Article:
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CAPE TOWN - The Standing Committee on Public Accounts (Scopa) said that a hearing held with the board and executive management of South African Airways (SAA) have negatively impacted the entity.

Scopa met with junior staff members from various departments within SAA, over the past two days over several issues, that contributed to the negative relations

Scopa said in a statement that they were encouraged by the fact that the board and executive management of SAA are aware of the issues that are plaguing the entity which could contribute to a further decline of the airline. 

The government entity said that they are happy that the board and management have formed a forensic investigative team and are in a process of dealing with all the alleged corruption that is currently crippling the SAA. 

Scopa is calling for the syndicate that is operating at SAA needs to be dismantled as a matter of urgency if SAA is to survive.

This syndicate is  responsible for the losses that have been experienced by the airline, Scopa said. 

"SAA also needs a mindset that is equal to the challenges and responsibilities bestowed upon it – and that will require the board and management of the entity to have a level of seriousness that goes beyond what they have been doing so far if they are to be successful in making SAA profitable again."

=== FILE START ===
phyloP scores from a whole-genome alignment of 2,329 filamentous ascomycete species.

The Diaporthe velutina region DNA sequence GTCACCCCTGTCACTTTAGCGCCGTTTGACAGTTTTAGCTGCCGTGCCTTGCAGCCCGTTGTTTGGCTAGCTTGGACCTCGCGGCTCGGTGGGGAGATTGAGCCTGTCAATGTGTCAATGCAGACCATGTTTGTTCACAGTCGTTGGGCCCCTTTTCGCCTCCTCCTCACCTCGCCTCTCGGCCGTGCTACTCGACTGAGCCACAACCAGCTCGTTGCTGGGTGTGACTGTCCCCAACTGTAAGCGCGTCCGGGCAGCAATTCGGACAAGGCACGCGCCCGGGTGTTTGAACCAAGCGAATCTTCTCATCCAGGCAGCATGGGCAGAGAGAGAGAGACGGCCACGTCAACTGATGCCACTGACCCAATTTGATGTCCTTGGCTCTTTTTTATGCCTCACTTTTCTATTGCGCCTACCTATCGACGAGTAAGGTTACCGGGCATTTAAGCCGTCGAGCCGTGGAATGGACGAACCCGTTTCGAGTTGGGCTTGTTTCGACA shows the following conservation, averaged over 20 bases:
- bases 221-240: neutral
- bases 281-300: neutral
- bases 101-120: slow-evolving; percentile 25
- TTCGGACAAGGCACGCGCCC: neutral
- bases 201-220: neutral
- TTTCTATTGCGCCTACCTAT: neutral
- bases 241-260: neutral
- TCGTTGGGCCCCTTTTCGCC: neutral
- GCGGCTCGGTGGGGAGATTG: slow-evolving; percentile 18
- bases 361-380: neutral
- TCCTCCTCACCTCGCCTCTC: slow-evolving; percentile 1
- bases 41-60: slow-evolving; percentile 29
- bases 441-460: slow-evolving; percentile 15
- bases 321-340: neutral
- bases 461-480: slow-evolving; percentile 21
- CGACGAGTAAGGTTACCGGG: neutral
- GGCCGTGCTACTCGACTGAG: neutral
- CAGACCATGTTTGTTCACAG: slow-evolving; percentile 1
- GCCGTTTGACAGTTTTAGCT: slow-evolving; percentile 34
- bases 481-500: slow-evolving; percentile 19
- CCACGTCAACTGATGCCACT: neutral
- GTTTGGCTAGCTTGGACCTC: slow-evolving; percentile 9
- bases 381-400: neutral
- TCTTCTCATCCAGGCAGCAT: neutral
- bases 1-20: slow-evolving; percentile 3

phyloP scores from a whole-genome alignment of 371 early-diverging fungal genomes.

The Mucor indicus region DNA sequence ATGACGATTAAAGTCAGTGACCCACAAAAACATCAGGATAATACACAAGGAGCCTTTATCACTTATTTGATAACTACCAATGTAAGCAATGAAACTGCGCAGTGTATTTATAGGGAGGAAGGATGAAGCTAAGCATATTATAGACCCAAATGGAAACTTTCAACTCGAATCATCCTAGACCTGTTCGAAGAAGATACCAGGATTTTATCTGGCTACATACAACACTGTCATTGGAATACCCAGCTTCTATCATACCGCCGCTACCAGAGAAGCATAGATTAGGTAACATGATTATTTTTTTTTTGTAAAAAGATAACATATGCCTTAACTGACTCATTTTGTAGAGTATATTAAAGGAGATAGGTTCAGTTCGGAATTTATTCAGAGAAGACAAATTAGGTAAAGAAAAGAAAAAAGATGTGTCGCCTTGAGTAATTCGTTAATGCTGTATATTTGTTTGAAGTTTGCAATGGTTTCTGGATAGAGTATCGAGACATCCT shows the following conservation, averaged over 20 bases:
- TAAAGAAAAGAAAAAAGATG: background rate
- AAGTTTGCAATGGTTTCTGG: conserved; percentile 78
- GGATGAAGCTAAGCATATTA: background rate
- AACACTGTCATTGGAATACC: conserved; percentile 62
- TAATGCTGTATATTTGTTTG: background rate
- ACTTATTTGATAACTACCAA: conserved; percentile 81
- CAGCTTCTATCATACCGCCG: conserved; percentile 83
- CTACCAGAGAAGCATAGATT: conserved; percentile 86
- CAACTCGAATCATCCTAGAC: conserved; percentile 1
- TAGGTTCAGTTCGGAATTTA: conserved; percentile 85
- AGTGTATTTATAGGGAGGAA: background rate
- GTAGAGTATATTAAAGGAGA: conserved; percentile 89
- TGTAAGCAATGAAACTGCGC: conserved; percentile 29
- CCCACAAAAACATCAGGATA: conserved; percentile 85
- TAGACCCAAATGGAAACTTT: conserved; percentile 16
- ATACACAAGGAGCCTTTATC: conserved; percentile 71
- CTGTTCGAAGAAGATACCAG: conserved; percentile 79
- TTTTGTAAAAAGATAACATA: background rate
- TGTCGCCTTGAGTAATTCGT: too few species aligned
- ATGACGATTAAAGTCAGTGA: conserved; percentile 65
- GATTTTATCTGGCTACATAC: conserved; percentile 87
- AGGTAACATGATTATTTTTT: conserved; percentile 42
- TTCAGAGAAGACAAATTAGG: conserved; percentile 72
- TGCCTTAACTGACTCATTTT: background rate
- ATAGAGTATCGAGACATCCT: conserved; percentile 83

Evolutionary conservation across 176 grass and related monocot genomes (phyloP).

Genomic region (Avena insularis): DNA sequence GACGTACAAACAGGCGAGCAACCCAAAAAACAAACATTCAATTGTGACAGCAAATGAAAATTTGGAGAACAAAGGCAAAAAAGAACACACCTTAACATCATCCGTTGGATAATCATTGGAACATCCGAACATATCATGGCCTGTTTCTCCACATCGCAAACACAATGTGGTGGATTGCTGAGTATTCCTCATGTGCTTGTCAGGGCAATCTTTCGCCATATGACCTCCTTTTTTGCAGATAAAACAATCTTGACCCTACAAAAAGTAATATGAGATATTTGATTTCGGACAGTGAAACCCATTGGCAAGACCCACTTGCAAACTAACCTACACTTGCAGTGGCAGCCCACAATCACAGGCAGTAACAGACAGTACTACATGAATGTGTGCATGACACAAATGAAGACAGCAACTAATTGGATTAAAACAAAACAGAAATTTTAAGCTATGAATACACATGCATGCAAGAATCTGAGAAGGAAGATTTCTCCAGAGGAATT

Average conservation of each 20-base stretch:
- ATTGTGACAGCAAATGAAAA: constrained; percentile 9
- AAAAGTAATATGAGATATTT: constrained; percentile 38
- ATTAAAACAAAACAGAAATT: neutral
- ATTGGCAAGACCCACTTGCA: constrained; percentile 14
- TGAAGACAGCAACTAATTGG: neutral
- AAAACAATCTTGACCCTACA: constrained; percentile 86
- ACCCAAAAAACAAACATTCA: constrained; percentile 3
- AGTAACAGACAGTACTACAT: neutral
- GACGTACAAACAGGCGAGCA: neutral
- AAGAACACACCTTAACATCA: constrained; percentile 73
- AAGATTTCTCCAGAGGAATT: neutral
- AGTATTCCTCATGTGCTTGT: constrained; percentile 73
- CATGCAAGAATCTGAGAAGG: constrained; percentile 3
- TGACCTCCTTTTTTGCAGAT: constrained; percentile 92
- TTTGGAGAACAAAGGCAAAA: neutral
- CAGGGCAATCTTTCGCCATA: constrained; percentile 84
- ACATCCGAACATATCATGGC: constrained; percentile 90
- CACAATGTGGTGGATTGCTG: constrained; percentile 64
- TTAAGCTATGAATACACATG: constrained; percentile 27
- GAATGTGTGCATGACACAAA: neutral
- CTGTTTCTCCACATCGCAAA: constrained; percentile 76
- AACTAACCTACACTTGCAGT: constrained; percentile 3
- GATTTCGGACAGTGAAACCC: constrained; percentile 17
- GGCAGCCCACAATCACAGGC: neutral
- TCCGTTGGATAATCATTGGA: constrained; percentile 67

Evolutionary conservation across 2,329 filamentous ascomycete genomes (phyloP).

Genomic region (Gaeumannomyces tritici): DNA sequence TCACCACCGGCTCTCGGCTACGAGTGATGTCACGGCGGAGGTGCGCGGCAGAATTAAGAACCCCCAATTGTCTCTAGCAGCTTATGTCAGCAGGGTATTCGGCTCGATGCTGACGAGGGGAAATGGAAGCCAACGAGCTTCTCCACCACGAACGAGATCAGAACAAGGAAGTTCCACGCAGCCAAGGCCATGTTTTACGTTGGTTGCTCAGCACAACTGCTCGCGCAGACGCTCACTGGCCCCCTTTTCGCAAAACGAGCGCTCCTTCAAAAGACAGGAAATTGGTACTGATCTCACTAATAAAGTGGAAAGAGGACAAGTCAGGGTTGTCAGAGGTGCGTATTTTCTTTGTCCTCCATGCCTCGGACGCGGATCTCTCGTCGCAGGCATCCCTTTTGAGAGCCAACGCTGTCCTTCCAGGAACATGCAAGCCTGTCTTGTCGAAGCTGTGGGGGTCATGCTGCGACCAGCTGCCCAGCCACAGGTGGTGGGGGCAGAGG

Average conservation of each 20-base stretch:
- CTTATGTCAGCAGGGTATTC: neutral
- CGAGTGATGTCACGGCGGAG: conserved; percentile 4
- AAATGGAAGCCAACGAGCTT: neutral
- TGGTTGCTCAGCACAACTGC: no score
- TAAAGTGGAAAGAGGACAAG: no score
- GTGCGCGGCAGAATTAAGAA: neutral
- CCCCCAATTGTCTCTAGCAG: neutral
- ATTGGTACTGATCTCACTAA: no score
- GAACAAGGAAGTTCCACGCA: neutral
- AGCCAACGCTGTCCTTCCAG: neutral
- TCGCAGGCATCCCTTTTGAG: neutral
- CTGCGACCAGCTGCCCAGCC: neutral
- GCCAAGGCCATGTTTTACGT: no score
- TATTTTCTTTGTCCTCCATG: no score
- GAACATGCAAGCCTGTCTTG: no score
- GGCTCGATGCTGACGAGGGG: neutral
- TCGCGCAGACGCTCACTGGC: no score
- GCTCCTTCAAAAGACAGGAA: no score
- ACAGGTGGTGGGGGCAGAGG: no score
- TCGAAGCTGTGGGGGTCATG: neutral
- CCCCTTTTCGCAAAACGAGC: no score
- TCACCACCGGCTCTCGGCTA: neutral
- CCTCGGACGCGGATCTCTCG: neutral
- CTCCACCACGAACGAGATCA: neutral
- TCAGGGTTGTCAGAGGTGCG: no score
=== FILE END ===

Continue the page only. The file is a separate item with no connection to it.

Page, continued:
Scopa said that they have requested the board to provide the committee with a comprehensive report on the SAA group and its subsidiaries with the interventions that have been done to deal with the issues currently plaguing the airline. 

Clean up of SOEs

In early August, it was reported that the clean- up of state-owned entities heated up after the government decided to toss back the restructuring of SAA to the Department of Public Enterprises, placing it firmly under Public Enterprises Minister Pravin Gordhan's total control.

The department and National Treasury said that Gordhan was best placed to be the custodian of all of the state's aviation assets.

“The transfer follows a study commissioned by National Treasury and the Department of Public Enterprises to develop the optimal group structure for the state-owned aviation assets,” a joint statement stated.

“The recommendations from this study, if considered appropriate, may require implementing changes to the group structure of SAA.”

Gordhan has gone about restructuring state entities since his appointment in February, with former Transnet, Denel and Eskom boards making way for new ones.